Paula Orloff: The bomb empire — a true fable | TheUnion.com

Paula Orloff: The bomb empire — a true fable

Other Voices
Paula Orloff

Once upon a time there lived an emperor who ruled over the land of the United States of Ameritz. It was a big beautiful land, blessed with naturally good climate and diverse riches.

This ruler was called Emperor Golden, which reminded his subjects of the glowing golden stars of their red, white and gold flag which, in turn, reminded the subjects of the glowing golden hair of the emperor.

His subjects deferred to him partly due to his personal piles of gold that dazzled them. Few knew his gold was ill-gotten from great buildings constructed with other people's unpaid or low-paid labors. Few knew that many of those buildings were built on crumbling foundations that the emperor was allowed to abandon without compensating his lenders. Few knew because the emperor didn't deign to show his subjects the accounting books. This emperor was also able to keep relative calm in his kingdom by impressing the masses with protector bombs, dubbed "patriots," that had golden stars painted on their pointed tips. The emperor (and his predecessors) built a wondrous variety of bombs that they touted far and wide.

Few knew about the waste, fraud and abuse of the bomb empire because the compliant town criers didn't report it, for they had connections with the bomb makers. Some subjects surmised there was waste, fraud and abuse but said nothing for fear the emperor's guards would think them unpatriotic.

To keep his subjects from complaining about their personal predicaments and the bomb waste, the emperor dispensed a paltry amount of their taxes for food coupons, low-paying jobs, emergency health care, and Band-Aid schools, roads, and transportation. All the while the emperor and his enablers agonized about taxes for such essentials.

To build this ever-growing bomb stash, the emperor showered billions upon bomb makers, who in turn reaped billions and showered some back. To keep his subjects from complaining about their personal predicaments and the bomb waste, the emperor dispensed a paltry amount of their taxes for food coupons, low-paying jobs, emergency health care, and Band-Aid schools, roads, and transportation. All the while the emperor and his enablers agonized about taxes for such essentials.

Recommended Stories For You

Consider a few wasteful bomb woes in a parallel real world:

The GAO in 2017 assessed the decades long F-35 fighter program at $1.4 trillion. It has ongoing cost overruns and design errors. Many say it's obsolete.

Across presidents since 1996, the military spent $8.5 trillion that is not accounted for (8/11/2013 Fiscal Times).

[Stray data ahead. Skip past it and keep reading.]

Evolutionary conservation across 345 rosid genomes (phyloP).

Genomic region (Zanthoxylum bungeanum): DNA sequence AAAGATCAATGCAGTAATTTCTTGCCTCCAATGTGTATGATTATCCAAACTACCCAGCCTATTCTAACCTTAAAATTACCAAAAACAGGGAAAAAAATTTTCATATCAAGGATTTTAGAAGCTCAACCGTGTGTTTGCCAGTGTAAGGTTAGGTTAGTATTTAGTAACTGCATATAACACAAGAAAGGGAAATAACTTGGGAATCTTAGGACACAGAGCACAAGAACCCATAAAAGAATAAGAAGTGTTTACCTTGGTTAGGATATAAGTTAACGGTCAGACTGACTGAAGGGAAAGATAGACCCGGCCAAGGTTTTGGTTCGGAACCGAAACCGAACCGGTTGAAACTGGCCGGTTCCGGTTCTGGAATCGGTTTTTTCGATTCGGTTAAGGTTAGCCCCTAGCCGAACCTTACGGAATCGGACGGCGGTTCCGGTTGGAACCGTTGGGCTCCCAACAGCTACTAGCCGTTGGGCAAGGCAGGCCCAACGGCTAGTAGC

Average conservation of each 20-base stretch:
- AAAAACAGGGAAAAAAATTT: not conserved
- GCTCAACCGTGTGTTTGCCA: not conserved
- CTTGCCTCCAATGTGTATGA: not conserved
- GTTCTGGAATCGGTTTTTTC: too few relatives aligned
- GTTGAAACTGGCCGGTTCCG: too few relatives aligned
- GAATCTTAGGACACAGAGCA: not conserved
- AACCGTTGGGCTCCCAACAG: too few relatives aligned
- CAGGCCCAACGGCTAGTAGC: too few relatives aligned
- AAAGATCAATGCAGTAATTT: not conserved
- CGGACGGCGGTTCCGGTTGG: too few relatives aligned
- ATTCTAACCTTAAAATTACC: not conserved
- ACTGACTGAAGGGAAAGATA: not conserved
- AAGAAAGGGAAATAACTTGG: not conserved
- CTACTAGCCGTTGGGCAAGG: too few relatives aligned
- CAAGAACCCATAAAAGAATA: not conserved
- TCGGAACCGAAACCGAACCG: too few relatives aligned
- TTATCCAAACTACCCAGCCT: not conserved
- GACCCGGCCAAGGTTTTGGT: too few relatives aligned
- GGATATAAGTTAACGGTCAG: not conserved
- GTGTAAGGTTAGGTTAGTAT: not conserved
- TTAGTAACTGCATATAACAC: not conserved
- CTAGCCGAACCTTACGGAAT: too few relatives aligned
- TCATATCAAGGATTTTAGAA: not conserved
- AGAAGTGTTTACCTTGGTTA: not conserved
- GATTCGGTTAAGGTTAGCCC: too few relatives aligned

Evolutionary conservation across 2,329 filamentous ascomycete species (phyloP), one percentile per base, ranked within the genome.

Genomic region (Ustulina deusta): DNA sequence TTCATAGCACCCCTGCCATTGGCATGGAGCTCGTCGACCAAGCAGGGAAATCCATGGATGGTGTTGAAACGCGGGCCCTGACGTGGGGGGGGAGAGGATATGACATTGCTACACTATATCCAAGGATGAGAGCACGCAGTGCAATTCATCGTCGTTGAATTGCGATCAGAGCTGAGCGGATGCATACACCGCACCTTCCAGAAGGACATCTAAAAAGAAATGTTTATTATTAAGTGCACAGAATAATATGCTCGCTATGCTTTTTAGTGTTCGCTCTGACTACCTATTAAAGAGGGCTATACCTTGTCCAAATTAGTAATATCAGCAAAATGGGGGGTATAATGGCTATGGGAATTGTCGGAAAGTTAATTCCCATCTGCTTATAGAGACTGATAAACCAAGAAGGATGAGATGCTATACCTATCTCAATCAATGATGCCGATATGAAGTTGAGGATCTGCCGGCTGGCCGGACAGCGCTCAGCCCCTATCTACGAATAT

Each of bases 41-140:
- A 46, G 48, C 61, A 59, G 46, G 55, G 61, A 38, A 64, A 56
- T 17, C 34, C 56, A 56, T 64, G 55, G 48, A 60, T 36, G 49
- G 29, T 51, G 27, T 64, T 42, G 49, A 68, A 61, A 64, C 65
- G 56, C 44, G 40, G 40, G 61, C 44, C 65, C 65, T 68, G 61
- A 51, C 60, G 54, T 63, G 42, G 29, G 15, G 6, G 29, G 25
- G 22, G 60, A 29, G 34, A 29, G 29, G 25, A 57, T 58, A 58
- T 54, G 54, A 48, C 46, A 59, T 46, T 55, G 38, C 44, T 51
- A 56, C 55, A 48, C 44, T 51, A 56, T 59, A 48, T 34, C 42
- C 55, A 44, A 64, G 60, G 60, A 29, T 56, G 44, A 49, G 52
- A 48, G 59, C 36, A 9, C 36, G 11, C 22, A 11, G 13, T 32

U.S. military spending is more than the next seven countries combined.

The U.S. Conference of Mayors in 2017 unanimously opposed Trump's proposed $54 billion increase in Pentagon spending. They called for moving the funds to human and environmental needs. However, with bipartisan vote, the war industry received an additional 100 billion tax dollars.

Back to the emperor: He periodically exploded bombs in distant lands proclaiming their beneficent protectorate qualities. That's the fraud and abuse part of his bombing bombast (along with more waste). Note, his predecessors liberally engaged in such provocations as well.

Consider fraud and abuse woes in a parallel real world. We have been lied into numerous tragic wars with the help of mainstream media. Consider just three:

The Gulf of Tonkin incident, Aug., 1964, precipitated U.S. direct involvement in the Vietnam war. Two U.S. ships were supposedly attacked by North Vietnamese ships, except the attack didn't happen (Wikipedia).

The first Gulf War of 1991 got Congressional and UN approval in part from the tearful testimony of a 15-year-old Kuwaiti girl in October 1991, widely promoted in the corporate media. She reported Iraqi soldiers invaded a Kuwait hospital and threw babies out of incubators. The story was fabricated with coaching from PR firm Hill and Knowlton.

The invasion of Iraq in 2003 was authorized with falsified government evidence that Saddam Hussein possessed Weapons of Mass Destruction. We're still there. Thousands of U.S. soldiers and many more Iraqis are dead, not to mention the devastation, dislocation and refugees. One wonders about other current threats.

Back to the emperor: a child hearing of the monetary and human costs of creating, stockpiling and exploding untold bombs, cried, "The emperor has bad bombs."

Then some of the subjects began to grumble and demand that their taxes be used more wisely and humanely.

They agreed with the real world David Swanson, who said, "The way to peace is … not slick demonization of one side … but cease fire and actual aid …"

They considered Martin Luther King's warning that "A nation that continues year after year to spend more money on military defense than on programs of social uplift is approaching spiritual death."

What do you think happened next ?

Paula Orloff lives in Nevada City.

Go back to article